The IT team can’t do it alone, so all members of the University have a responsibility to know basic information security protections to safeguard data and prevent that data from being mishandled.
Higher education institutions use lots of data every day. Payroll information, health insurance information, payment card information, and student information that includes financial aid information are just a few of the most sensitive data elements that are shared. These data elements are shared within institutions and with the vendors we do business with daily. It is not just IT departments that need to understand the information security requirements needed to protect these data. Every department that uses data needs to understand how to properly secure the data entrusted to it. Information security is a shared responsibility, and the Center for Information Technology Services offers the following tips to share with your campus community.
What can you do every day to protect data? There are very few, if any, verticals such as higher education that transmit, process, access, and share such varying sensitive data elements. There is not a “one size fits all” blueprint for information security controls that all institutions can follow. Yet all campus members have a responsibility to know basic information security protections to safeguard data and prevent those data from being mishandled:
- Update your computing devices: Ensure updates to your operating system, web browser, and applications are being performed on all personal and institution-issued devices. If prompted to update your device, don’t hesitate — do it immediately.
- Enable two-factor authentication: Whether for personal use or work, two-factor authentication can prevent unauthorized access even if your login credentials are stolen or lost.
- Create really strong and unique passwords: Create unique passwords for all personal and work accounts. In today’s environment, one of the best ways to create a really strong password is to use a password manager for all of your accounts. A password manager will alleviate the burden of having to memorize all the different complex passwords you’ve created by managing them all in one “vault” and locking that vault with a single master password.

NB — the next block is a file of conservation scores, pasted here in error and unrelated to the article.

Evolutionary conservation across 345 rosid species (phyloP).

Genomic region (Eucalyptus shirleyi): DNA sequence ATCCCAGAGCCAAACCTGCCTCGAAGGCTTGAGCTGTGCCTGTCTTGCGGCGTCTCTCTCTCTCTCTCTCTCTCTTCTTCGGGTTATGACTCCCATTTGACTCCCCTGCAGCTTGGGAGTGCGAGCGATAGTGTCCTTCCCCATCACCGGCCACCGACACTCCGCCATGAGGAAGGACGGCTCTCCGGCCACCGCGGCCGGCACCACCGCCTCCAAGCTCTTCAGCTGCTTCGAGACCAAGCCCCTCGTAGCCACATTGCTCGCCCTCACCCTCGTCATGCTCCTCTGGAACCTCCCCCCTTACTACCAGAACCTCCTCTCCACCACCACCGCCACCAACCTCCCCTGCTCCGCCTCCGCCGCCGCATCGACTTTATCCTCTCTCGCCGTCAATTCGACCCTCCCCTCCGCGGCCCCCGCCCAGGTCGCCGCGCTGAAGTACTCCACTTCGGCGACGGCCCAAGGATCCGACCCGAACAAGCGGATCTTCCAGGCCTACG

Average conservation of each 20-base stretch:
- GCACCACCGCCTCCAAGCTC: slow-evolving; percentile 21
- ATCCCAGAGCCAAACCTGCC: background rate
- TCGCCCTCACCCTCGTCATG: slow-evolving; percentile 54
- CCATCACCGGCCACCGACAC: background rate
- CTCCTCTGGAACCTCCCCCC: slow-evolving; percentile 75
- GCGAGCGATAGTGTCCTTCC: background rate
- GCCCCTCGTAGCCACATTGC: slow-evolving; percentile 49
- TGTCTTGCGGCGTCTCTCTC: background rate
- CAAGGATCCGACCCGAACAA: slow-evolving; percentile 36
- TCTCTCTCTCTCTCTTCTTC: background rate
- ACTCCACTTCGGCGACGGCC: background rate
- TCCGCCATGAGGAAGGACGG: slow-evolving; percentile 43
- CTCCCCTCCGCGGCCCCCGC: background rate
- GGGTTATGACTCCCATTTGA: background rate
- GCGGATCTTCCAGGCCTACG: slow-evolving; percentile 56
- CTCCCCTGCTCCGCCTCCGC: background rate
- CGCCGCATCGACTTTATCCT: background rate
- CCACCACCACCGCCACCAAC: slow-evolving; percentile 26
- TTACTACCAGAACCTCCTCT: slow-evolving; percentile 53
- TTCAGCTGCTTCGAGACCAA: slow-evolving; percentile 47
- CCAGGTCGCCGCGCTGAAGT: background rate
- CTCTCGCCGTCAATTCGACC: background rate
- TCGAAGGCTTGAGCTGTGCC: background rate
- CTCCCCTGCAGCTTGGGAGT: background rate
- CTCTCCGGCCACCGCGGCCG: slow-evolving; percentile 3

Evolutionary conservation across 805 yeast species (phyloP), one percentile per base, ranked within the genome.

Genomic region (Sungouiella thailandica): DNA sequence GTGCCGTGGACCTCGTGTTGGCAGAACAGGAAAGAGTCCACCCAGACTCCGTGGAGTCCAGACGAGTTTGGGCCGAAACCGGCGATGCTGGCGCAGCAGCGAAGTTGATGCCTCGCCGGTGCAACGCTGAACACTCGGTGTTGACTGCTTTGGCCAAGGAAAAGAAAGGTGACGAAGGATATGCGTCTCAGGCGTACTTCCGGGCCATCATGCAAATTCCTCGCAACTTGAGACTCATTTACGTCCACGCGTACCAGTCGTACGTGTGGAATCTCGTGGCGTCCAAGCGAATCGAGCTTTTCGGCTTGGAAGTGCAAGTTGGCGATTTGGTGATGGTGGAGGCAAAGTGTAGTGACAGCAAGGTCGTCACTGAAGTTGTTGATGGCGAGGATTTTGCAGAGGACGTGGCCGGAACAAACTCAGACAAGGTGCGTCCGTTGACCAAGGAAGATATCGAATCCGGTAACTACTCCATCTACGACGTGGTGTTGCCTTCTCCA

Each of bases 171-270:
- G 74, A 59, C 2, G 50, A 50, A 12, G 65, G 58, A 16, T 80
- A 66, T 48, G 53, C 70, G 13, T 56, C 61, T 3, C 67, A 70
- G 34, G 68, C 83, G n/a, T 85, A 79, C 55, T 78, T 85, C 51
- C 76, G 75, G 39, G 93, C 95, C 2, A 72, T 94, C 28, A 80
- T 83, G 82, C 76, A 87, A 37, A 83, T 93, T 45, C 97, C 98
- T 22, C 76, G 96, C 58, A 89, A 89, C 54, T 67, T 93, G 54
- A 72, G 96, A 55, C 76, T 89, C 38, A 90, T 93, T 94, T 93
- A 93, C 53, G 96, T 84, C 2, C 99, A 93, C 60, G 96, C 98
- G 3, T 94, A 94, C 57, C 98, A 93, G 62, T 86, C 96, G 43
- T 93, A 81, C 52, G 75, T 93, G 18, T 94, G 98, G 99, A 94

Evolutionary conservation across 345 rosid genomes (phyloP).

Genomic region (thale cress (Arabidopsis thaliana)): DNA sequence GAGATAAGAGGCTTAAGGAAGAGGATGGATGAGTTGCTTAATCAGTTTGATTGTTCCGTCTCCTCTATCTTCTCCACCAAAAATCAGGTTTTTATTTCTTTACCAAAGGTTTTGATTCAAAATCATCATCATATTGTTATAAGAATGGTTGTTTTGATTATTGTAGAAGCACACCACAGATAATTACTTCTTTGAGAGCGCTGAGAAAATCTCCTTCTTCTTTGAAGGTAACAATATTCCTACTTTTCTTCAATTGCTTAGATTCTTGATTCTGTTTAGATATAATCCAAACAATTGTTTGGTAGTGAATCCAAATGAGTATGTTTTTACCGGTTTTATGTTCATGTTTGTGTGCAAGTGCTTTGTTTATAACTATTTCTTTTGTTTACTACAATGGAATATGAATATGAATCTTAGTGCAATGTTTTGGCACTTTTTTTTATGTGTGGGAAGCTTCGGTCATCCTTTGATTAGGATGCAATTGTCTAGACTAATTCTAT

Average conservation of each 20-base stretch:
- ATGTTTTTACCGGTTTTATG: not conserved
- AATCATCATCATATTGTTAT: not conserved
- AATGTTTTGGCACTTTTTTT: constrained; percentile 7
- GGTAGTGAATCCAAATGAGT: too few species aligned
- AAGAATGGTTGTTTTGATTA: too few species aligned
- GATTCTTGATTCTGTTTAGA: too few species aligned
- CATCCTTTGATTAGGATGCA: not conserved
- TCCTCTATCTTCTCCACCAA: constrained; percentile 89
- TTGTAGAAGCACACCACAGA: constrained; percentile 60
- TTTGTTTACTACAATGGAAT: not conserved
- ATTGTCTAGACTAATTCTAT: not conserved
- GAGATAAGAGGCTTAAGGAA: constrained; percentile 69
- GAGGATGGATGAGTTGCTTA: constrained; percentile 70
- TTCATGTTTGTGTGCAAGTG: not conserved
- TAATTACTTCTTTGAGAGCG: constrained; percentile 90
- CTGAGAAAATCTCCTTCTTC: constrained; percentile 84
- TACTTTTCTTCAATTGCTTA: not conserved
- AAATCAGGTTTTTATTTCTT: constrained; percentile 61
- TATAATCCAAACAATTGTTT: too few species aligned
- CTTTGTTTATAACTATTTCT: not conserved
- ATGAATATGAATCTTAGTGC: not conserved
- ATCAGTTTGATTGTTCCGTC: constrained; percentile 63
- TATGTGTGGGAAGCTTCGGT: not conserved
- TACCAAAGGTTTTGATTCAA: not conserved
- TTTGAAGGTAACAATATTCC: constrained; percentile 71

- Protect your devices: Using biometrics or six-digit passcodes on smartphones and tablets is critical to keeping curious minds from accessing personal information, work email, or retail/banking applications. It also helps protect your device if you lose or misplace it.
- Understand where, how, and to whom you are sending data: Many breaches occur because of “oopsie moments” in which we accidently post sensitive information publicly, mishandle or send to the wrong party via publishing online, or send sensitive information in an email to the wrong person. Taking care to know how you are transmitting or posting data is critical.
Getting ready to send data to a vendor or sign a contract? With more and more services moving to the cloud, higher education institutions have an additional obligation to ensure that third parties are protecting our most sensitive information. If you or your department is looking to purchase or adopt a service or technology that uses institutional data, it is imperative that you include information technology at the beginning of the project or contract process to help ensure that data is properly protected. To determine whether or not IT should be involved in the vendor/contract process, ask yourself the following questions:
- Does the project (and in-scope technologies) involve the handling or storage of personal data (e.g., student data, employee data, donor data, research data, or financial data)?
- Does the project (and in-scope technologies) involve the handling or storage of personal data that is regulated by government entities or has special contractual obligations to a third party (e.g., contract sponsored for research)?
- Is there transfer of any institutional data from an institution-owned system or device to a third-party vendor-contracted system or device?
- Does the project involve acquiring/implementing/developing software, services, or components that your institution has not previously deployed?
- Does the project involve providing a new data feed to an existing campus partner?
- Does the project involve accepting card payments in any way?
If the answer to any of the above questions is “yes,” collaborate with your IT department at the beginning of the project to ensure that institutional data is properly protected.
Cybersecurity practices are like sunscreen — sometimes messy to apply but worth it to keep from getting burned. #infosec #staysafeonline #CyberAware
The IT team can’t do it alone. Cybersecurity is everyone's responsibility. #infosec #CyberAware
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